Six days later (10th April) he was enlisted at No 6 T.F. Artillery Training School, Biscot Mill Camp, Luton just twenty minutes or so walk away from home. It was many years after having done National Service that I realised that I was called up at the age of 18 years and eight months. My father enlisted when he was 18 years and ten months. I do remember that when I left home to join up my parents were at the front door to say goodbye and I noticed a look on my father’s face which said a thousand words. He was remembering his enlistment day.
He started training as a driver in a gun team. He could not ride a bicycle let alone ride a horse; he never learned to ride a bike. When I was in the army for my National Service (in the Royal Military Police), I had to learn to ride a motor cycle. When I went home for leave after the course, I described how I had to acquire confidence in handling the motor cycle to my parents. My father laughed and said that he had been taught confidence with a horse in exactly the same manner. Both of us had been required to ride slowly on a circuit with other members of our section, stand on the saddle and raising a leg in turn, sit side-saddle and put the opposite side leg in/on the stirrup/footrest and then reach forward for the boot to be aligned with the horse’s head/front wheel hub. It was as if someone took the training manual for how to ride confidently and converted it for motor cycling.
I do not recall much of my father’s experience at Biscot Mill. I was familiar with the location of the camp for it was twenty minutes walk away from where I lived but had been built upon before I was born. However I remember my father telling me that he was put on a charge when doing his training. It happened when the whole parade was called to mount and he caused utter disorganisation. He was the middle driver of the gun team and had charge of two horses. As he mounted his horse he accidentally pricked his horse with a spur. The surprised horse reared up, bit the horse in front and kicked out at the horse behind. This panic spread to the other three horses and the team unsettled horse teams on either sides. In no time at all the whole parade dispersed and fled down the hill from the mill area down to the River Lea (down what is now a road called Montrose Avenue. He was put on a charge and had to appear before the Commanding Officer.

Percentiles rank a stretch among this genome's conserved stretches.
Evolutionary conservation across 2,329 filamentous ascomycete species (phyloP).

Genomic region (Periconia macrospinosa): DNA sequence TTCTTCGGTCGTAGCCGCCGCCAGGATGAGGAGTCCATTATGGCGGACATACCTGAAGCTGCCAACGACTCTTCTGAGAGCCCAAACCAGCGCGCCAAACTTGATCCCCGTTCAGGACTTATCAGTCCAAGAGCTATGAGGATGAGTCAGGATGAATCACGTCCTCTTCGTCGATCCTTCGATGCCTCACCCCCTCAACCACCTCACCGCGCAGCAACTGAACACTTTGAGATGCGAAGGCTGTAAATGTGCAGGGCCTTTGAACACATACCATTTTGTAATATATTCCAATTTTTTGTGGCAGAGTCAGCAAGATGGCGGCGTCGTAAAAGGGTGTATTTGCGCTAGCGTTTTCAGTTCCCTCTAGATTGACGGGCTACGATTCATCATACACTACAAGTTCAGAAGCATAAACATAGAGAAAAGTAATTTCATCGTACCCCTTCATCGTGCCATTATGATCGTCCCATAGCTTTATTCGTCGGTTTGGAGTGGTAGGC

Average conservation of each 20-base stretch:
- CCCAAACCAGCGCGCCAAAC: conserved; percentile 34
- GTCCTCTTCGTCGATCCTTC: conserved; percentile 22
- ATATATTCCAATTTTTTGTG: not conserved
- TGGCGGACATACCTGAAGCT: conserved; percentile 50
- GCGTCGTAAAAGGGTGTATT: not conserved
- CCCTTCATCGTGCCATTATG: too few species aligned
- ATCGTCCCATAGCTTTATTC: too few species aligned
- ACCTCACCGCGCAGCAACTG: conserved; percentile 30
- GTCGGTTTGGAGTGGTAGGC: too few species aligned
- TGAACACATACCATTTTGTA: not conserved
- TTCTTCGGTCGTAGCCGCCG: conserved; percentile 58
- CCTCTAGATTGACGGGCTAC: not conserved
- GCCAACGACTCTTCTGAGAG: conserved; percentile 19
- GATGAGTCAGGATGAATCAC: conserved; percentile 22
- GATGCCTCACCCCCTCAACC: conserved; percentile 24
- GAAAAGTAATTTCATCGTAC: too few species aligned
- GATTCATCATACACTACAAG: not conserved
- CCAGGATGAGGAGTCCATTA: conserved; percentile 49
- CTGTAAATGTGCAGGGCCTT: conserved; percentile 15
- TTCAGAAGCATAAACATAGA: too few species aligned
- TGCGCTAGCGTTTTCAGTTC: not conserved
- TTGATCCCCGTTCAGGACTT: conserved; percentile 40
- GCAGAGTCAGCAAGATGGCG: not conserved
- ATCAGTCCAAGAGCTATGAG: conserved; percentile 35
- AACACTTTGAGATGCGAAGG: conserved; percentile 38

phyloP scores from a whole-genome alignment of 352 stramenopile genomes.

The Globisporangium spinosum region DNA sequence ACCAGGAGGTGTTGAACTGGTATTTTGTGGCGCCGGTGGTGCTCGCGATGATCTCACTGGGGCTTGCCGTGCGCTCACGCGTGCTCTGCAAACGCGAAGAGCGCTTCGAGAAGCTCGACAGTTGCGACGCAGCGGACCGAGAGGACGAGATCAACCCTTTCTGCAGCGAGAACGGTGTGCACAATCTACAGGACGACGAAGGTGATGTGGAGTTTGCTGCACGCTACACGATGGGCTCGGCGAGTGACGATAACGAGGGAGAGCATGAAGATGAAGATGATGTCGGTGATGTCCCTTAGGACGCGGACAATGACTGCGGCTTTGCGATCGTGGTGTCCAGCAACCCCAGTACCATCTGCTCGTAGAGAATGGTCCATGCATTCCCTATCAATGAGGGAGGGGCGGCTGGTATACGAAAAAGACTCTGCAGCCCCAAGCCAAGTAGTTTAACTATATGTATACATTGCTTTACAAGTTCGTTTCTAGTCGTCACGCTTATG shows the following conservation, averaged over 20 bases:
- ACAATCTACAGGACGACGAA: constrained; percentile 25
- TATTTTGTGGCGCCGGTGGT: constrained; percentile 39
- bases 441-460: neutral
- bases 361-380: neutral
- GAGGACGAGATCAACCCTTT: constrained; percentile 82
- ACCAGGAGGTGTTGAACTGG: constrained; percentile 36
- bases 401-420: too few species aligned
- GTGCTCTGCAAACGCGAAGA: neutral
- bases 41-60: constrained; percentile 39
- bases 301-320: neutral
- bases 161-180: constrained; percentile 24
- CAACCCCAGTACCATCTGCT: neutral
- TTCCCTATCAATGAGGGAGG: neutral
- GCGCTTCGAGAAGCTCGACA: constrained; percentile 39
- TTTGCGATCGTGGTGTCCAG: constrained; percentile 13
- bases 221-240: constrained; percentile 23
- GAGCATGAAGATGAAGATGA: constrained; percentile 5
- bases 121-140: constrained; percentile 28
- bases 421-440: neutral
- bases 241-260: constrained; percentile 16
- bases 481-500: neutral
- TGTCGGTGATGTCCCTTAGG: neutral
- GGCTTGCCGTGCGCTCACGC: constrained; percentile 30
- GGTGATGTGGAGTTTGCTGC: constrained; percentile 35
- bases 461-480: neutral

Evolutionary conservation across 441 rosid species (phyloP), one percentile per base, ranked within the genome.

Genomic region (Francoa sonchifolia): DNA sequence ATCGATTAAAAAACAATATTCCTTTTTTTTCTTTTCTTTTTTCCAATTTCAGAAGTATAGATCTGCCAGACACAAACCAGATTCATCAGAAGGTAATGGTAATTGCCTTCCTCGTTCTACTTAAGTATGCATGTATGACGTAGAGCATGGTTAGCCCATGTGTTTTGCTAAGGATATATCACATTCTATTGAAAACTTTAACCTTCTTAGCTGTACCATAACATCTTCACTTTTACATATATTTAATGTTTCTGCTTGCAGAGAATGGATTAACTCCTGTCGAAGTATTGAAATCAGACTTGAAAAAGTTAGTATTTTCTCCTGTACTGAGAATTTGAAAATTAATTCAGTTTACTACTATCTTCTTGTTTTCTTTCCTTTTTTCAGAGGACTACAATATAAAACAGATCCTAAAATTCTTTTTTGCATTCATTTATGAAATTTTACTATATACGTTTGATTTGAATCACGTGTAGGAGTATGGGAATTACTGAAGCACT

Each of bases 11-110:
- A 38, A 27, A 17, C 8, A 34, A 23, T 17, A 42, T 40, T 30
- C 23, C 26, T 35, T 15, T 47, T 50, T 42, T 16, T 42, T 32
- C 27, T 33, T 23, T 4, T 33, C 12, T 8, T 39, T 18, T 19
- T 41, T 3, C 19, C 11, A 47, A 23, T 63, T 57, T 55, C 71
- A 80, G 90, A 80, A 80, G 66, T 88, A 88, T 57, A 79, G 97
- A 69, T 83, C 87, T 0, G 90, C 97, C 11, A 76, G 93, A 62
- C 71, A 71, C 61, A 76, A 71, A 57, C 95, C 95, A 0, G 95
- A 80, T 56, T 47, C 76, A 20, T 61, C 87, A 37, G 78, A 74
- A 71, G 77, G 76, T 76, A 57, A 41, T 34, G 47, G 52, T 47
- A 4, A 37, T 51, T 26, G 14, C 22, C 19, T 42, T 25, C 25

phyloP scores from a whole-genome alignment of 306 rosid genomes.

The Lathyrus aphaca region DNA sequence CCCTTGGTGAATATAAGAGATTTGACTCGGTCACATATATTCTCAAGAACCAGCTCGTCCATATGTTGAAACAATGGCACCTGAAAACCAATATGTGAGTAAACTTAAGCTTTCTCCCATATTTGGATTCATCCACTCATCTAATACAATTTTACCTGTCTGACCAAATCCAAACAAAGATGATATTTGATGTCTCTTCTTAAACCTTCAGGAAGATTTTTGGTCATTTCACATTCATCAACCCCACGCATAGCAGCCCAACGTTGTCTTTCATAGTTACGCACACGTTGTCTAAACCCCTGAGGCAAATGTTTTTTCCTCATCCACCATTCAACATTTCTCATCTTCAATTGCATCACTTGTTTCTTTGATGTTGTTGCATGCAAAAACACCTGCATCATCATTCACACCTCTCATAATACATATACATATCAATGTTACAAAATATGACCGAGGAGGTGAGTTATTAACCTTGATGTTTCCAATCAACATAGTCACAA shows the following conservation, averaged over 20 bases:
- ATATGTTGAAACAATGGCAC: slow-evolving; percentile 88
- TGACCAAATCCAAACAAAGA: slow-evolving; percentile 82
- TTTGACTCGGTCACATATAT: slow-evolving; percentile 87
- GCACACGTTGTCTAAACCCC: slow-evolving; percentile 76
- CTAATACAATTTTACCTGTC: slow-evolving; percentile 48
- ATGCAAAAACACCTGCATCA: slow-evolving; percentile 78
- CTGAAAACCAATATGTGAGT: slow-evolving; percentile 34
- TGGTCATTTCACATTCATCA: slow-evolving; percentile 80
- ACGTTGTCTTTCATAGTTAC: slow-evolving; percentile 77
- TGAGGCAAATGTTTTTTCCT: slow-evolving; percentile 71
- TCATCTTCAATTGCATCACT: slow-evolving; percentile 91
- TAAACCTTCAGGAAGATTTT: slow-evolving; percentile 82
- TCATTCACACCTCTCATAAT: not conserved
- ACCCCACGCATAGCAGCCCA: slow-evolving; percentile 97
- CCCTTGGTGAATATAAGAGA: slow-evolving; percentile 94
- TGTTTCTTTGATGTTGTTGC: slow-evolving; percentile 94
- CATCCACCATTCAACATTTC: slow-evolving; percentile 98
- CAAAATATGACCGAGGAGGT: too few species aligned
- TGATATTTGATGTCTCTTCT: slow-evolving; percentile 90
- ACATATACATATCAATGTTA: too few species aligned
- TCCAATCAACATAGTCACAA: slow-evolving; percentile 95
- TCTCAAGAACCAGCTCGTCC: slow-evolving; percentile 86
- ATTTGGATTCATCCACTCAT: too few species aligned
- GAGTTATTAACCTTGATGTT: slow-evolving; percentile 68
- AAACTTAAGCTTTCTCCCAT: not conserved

Training lasted five months. During that time he learned how to clean his kit and his horses. He had learned to ride and become part of a gun team which had three drivers and six horses. I don’t know the details of why he never was required to pull guns. All his service was taken up in pulling a limber which was used to carry shells. At the end of his training he had his photograph taken at the studio of the local photographer W. H. Cox in Wellington Street, Luton.
On 5th September 1916 he was posted to RFA 4 Reserve Brigade, Woolwich prior to being sent to France. He left for France six days later and joined 156 Brigade on 24th September. I remember him saying that when he arrived in France there was a parade at which a general inspected the men. The general asked my father how old he was as he looked younger than 19 which he was about to become. The photograph above does show him to look young.
I have no details of where he served in France and Belgium except from recalling him mention Ypres, Arras and Dickebusch. He was in support of a highland division at one stage for he said that the German prisoners he saw at that stage were quite worried about the men who wore kilts and played bagpipe music. He also witnessed the assembly of a large cavalry force prior to its attack at Arras. He said that the cavalry was drawn from many parts of the Commonwealth.